By Sofia Jesus
Guns and Flowers, to be staged at Ox Warehouse on April 21 and 22, is an experimental theatre play that invites the audience to reflect on the issue of war and the gender bias around it.
It addresses the situation of “women in war time and post-war time,” the play’s director and playwright, local artist Hope Chiang, tells mART. After doing some research, she realised women “suffered a lot” for having to take on guns, like men did, but being looked at in a different way because of that. “They probably wouldn’t want to reveal that,” she explains, because, instead of the “glory” some men would receive for taking part in a war, women would be considered “strange” for doing such a “terrible” thing. “It’s a huge topic.”
The play results from a collaboration between Macau and Taiwan, under the Ox Warehouse project Seeds in Spring. It is also a “very interdisciplinary work,” Ms Chiang says.
Participants in this experimental theatre project include a painter from Taiwan who also works with prisoners and deals with human rights issues; a musician; and a non-professional actress who is also involved in social issues. “I wanted to hear more voices from different professions,” Ms Chiang explains.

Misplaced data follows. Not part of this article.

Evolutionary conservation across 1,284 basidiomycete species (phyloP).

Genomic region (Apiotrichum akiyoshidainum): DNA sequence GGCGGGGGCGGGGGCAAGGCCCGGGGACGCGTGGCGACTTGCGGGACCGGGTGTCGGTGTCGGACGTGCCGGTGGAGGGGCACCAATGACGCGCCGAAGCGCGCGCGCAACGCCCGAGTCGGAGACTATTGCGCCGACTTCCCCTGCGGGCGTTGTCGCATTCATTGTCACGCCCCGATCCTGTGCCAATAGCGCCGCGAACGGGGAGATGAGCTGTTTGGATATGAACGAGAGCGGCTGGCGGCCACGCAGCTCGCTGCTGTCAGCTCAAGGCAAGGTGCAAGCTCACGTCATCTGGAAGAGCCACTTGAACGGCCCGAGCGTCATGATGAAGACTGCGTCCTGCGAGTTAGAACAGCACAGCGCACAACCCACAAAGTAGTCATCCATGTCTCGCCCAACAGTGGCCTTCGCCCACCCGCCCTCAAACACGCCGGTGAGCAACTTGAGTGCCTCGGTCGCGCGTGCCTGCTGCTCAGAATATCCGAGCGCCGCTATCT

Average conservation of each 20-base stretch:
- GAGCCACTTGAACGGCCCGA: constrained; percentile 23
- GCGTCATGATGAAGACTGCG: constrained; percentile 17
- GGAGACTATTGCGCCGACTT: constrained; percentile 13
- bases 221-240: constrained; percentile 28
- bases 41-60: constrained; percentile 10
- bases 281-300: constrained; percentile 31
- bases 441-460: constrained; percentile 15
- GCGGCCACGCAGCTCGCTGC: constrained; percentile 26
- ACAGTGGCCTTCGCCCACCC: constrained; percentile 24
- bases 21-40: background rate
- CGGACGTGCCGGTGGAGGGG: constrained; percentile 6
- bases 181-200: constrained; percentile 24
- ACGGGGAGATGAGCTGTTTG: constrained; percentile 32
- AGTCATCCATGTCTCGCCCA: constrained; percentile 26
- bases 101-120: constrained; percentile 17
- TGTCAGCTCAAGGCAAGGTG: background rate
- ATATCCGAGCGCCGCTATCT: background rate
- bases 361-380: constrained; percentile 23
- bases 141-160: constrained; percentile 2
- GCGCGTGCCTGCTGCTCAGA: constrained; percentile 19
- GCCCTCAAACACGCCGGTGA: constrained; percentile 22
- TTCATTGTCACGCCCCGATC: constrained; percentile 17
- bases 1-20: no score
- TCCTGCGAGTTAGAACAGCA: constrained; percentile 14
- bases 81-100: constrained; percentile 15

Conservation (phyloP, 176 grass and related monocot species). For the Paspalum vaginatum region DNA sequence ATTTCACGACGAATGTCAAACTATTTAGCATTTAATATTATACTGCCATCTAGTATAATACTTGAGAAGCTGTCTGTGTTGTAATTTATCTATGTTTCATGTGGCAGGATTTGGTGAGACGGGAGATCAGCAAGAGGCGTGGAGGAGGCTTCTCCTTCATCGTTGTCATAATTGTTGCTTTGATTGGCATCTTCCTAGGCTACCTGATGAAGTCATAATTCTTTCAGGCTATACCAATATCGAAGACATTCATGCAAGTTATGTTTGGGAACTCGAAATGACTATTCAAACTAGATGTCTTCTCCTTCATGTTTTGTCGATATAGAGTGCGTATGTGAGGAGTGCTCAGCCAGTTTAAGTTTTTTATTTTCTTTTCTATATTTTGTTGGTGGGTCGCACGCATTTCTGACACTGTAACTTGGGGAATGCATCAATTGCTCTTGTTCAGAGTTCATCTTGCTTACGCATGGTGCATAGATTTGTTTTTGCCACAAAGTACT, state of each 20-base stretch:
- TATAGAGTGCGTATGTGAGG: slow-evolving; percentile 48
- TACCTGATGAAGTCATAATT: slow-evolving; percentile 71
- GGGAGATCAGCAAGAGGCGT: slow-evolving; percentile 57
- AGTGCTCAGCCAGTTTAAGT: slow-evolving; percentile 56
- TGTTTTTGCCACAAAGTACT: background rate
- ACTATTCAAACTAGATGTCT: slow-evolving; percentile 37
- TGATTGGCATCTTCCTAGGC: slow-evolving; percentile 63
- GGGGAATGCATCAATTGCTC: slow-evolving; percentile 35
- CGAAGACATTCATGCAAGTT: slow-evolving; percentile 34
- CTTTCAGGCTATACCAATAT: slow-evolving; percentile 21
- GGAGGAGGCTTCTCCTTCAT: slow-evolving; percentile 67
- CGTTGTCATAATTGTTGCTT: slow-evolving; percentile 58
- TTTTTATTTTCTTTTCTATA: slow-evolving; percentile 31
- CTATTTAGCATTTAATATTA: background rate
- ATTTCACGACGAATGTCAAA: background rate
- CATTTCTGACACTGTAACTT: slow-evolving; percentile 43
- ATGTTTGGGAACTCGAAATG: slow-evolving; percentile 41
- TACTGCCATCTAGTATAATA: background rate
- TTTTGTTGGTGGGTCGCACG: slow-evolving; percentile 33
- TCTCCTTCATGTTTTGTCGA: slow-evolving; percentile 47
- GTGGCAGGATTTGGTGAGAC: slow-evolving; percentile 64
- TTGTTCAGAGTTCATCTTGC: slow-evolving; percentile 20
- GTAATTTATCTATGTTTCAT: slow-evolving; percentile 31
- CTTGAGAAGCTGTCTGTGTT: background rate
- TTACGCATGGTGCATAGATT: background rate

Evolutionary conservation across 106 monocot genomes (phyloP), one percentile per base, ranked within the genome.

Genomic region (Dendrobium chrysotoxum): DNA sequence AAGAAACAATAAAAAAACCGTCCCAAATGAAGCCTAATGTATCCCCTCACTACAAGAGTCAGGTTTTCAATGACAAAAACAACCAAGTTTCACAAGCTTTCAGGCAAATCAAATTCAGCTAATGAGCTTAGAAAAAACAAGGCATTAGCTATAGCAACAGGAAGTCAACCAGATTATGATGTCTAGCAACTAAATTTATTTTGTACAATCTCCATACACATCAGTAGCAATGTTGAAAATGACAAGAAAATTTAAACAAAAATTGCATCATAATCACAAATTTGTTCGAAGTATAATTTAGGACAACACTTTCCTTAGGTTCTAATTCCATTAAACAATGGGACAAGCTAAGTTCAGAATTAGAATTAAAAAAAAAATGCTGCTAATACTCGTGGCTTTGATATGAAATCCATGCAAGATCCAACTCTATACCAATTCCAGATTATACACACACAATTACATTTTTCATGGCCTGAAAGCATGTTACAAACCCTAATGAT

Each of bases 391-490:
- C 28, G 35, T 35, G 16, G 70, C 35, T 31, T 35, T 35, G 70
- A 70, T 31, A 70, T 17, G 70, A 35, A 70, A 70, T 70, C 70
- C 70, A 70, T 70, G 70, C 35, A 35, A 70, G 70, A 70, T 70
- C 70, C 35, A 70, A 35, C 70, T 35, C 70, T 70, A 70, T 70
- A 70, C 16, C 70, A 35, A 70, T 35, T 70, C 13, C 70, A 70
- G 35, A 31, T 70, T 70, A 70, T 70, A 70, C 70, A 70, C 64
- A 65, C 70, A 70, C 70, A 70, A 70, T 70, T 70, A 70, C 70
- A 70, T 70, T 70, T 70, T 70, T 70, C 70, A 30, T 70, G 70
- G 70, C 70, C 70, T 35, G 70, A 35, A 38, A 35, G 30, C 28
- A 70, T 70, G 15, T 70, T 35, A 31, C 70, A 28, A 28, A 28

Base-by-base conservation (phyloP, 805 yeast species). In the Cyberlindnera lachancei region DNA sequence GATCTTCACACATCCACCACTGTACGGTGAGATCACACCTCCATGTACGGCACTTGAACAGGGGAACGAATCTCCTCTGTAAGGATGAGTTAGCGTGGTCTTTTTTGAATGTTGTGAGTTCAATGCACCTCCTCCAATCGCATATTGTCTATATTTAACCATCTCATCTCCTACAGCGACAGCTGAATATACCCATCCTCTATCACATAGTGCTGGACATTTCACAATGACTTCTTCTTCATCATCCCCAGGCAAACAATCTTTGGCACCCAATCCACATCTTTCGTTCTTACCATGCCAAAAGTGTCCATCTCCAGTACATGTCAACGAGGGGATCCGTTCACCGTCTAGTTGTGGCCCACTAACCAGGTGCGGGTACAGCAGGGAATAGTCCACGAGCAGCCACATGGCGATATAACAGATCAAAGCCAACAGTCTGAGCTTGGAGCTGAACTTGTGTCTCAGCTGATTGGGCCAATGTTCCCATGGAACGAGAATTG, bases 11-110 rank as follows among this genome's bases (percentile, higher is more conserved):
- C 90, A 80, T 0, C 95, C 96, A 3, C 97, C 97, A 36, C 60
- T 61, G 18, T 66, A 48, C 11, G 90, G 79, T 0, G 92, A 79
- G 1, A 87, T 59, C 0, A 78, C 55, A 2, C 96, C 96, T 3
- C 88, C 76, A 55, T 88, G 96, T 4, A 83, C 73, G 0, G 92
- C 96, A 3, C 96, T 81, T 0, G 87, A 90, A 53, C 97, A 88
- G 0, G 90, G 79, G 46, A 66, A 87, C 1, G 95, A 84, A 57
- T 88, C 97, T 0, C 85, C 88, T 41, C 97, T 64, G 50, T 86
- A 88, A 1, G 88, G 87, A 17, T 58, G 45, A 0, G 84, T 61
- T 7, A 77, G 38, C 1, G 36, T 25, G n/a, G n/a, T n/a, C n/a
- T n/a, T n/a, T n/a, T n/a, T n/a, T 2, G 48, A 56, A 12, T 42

Music is “a very strong element in the play,” the director tells mART. Music can “comfort” people — physically wounded or mentally hurt due to war — but it can also “encourage” people to actually “go to war”.
The play is also “quite strong” visually, she adds, as the painter from Taiwan does sketches live with a kind of coloured powder, and the stage is darkened to try to bring the audience “to an age of life or death”. “The stories are kind of in between hell and reality — no heaven yet.”
Although defying the audience to experience “uncomfortable feelings,” Ms Chiang says she also hopes to “involve the audience in the enlightenment”.
Many Macau people, she says, have been lucky to not have to experience war. She would like the audience to reflect on the topic and “understand more about it”.